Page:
Thank you so very much for your generosity and support and making a difference in the lives so many special children here in Nicaragua!
Most North American kids I know have more toys than they know what to do with. Things are a little different here in Nicaragua. Actually…they are a lot different.
One doll, a wooden puzzle, a couple coloring books, some broken crayons and a few books are all that sits on a small shelf at the front of the preschool classroom at Barrio Planta Project.
This isn’t a single child’s bedroom I’m talking about, it’s a classroom for fifteen to twenty children.
I’d like to change this.
And that’s why I’m reaching out to you – family, friends and In Nica Now fans and followers – to help out this holiday season by purchasing a gift for the Barrio Planta Project Preschool Program.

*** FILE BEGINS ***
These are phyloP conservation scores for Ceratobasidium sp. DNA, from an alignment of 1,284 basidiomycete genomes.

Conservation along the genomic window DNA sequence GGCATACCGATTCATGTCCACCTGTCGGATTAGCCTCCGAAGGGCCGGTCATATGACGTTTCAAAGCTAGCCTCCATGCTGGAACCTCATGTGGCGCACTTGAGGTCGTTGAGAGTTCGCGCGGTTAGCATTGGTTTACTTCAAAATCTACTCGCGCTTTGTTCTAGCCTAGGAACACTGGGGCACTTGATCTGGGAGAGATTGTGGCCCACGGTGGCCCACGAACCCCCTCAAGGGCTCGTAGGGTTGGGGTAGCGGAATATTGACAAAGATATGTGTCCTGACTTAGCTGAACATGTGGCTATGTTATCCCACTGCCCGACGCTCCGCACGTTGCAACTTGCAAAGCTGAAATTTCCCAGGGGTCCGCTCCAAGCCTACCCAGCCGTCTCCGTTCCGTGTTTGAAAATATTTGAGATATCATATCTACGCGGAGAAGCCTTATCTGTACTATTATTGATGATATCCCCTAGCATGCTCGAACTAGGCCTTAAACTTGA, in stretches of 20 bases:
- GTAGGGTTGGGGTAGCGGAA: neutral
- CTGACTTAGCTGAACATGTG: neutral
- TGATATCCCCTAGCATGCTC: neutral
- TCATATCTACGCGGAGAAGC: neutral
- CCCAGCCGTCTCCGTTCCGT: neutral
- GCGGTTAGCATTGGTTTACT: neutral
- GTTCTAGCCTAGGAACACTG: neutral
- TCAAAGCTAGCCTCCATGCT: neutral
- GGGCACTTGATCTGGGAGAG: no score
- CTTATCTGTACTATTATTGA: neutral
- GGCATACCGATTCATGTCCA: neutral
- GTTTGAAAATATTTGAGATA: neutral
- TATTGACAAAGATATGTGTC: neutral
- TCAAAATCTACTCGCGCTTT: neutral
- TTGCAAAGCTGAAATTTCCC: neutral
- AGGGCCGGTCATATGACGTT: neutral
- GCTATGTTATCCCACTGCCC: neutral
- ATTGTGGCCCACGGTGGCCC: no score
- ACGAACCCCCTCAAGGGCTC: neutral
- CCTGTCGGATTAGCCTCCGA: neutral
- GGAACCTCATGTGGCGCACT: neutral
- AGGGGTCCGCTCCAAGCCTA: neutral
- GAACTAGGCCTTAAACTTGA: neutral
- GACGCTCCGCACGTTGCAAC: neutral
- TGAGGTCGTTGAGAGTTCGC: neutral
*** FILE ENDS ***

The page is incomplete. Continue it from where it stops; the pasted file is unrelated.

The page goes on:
Because how cool would it be for the kids to be able to sit down and play a game of Snakes & Ladders with their preschool teacher or a volunteer?
Or for a little girl to dress up in a pretty princess dress and have a tea party with her friends.
I’d especially love for these kids to have their own glue sticks, scissors and paper to get creative with at Arts & Craft time.
To view our Wish List and purchase a gift click here!
Or if you’d like me to do the shopping you can donate cash via PayPal by clicking here! (The account email address to use is firstname.lastname@example.org)
Cash donations will also be used to cover the baggage fees to get the items to Nicaragua.
All gifts will be shipped to my sister in Calgary, Alberta, Canada. She will pack everything safely into a suitcase and deliver it to me on December 26th when she arrives.
I will stock the shelves and have everything ready for the kids when classes resume in February. I’ll also be doing a follow up post with photos and video so that you can see first hand the impact you’ve made.
Thank you so much for your support and making a difference in the life of a child in Nicaragua!Note: With only 15 days left until Christmas it’s important that purchases are made this week. Thanks again!